Finding ways to lower health care costs was the third goal. The framers of the ACA sought ways to encourage providers to achieve better health outcomes at reduced cost (Schoen, 2016). In 2012 the Hospital Readmission Reduction Program (HRRP) was added. This program attempts to address a quality measure, but at the same time could help lower the cost curve. This program looks at 30-day hospital readmission rates for specific diagnoses. Hospitals are penalized if they are found to have high rates of readmission for these specific diagnoses (McIlvennan, 2015). The first year realized penalties of 0.3% of total Medicare payments to hospitals. This was well below the original estimate. The average penalty decreased from 0.42 to 0.38% in the second year with it increasing to 0.63% in year three. Some of the increase could be attributed to the inclusion of two new diagnoses (McIlvennan, 2015). For hospitals attempting to find ways to improve outcomes and reduce readmissions much time and money has been spent implementing or improving transitional care. These interventions could include ensuring patient are discharged on optimal medications with appropriate instruction, securing early outpatient follow up care and telephone calls in ensure patient status and compliance with treatment. While all of these options have the potential to reduce readmissions and the associated fines, some do require money to be spent by the hospital in wages to higher staff to do such things as make phone calls. While the features in the ACA addressing lowering health care costs appear to be making strides there are alternative areas which could undo the reduced costs realized to this point.
According to Schoen (2016) these include:
Rising costs of prescription drugs. A lull in development of new breakthrough prescription drugs and the expiration of patents for several high-cost medications during recent years have both contributed to the spending slowdown in the first part of this decade. But there are multiple warning signs that this trend may be ending including the $82,000 price tag for treatment with an effective new drug for hepatitis C, the availability of new cancer drugs, and rapid increases in prices for even generic medication. A key question is whether the United States will be able to implement more value-pricing for existing and new drugs while also promoting innovation and limiting monopolistic pricing.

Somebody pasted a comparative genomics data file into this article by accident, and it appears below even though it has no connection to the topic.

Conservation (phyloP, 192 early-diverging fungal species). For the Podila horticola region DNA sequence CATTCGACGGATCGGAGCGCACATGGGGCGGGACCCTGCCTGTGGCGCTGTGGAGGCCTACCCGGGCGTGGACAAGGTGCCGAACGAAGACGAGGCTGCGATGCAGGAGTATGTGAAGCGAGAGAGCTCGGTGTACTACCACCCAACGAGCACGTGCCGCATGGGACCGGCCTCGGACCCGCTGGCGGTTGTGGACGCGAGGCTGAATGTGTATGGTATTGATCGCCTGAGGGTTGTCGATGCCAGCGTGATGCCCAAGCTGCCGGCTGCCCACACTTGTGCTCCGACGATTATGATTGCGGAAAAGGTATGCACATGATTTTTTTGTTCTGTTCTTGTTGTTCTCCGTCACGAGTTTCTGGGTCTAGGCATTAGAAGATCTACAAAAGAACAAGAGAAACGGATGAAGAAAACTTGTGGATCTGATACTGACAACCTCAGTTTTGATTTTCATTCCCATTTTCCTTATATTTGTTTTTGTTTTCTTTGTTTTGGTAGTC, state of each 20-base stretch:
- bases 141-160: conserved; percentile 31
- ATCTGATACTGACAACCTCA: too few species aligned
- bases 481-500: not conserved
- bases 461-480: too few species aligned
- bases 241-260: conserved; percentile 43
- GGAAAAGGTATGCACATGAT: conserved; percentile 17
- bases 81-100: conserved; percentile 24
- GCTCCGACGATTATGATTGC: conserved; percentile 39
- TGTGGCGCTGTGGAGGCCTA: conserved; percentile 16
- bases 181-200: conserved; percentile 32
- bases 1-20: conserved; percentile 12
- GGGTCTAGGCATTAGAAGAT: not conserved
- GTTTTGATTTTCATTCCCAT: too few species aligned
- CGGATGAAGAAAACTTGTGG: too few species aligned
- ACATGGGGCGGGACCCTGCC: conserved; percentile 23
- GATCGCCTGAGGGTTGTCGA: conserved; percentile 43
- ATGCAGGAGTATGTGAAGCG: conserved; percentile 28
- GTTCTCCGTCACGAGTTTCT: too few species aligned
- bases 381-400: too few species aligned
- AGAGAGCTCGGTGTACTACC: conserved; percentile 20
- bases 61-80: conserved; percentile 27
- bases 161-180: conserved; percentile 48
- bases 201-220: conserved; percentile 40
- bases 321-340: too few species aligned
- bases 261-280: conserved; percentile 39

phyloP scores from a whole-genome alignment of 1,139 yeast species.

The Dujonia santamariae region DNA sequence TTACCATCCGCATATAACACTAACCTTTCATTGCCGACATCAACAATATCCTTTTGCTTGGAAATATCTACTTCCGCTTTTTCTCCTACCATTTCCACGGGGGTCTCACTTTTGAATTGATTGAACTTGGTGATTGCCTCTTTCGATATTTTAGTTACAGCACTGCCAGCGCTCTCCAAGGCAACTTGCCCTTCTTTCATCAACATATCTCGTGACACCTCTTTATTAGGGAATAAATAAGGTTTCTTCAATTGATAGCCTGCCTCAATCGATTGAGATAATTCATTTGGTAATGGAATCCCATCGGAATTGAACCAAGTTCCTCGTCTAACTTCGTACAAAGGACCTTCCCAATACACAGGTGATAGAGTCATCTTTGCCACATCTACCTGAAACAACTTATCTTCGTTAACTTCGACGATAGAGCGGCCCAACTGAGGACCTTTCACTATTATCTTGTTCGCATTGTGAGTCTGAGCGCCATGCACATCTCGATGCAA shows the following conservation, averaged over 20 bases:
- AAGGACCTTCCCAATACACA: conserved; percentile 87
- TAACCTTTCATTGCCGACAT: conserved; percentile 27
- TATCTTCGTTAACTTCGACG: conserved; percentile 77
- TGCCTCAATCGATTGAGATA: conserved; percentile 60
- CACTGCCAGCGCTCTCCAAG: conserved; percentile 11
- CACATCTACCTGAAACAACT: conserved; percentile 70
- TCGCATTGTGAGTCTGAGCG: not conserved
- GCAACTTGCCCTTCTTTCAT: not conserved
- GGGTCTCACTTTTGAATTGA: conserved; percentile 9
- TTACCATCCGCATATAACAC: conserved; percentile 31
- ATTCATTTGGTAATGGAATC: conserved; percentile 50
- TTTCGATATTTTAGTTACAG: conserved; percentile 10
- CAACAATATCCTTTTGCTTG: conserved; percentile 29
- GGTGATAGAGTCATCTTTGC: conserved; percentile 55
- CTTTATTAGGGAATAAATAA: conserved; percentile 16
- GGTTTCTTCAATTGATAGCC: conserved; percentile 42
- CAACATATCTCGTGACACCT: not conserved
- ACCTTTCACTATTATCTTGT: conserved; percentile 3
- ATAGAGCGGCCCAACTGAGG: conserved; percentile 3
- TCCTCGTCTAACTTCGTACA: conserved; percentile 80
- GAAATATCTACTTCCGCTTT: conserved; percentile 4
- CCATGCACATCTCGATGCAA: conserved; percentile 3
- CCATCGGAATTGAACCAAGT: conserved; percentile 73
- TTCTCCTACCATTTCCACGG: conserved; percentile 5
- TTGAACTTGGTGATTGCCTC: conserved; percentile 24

Consolidation of providers and insurers through mergers and acquisitions. Vertical or horizontal provider consolidation could push prices up, even if the use of health services decreases. This is especially true in markets with multiple, nondominant payers. The greater market power achieved through consolidation also could help providers maintain the higher prices from private insurers gained in previous years. At the same time, mergers of insurers pose the danger of raising premiums and the prices paid for care.
Administrative layers and complexity. Public and private health care payers and regulatory agencies use different, often changing payment methods and require separate reporting on an expanding array of metrics there is concern that the proliferation of payment changes and reporting requirements are adding to administrative costs and diverting time and resources away from the delivery of care. The U.S. health system already has among the highest administrative costs in the world; the challenge is how to reduce the excess costs stemming from the U.S. health insurance system's inherent fragmentation. (p. 19)
This information shows there is still work that can be done in regard to continuing reduction of the costs associated with health care. Whether it be finding ways to reduce prescription costs or ensuring economic conditions exist to reduce the likelihood of hospitals, insurance companies or drug companies merging and becoming more monopolistic in nature.
This research has shown the ACA has had many positive economic effects of both individuals and reducing health care costs. It also shows there is still work that can be done to further improve outcomes and reduce costs for individuals, insurance companies and providers. Continued research should be done to ensure costs savings are not accounting for increased mortality rates or other negative situations.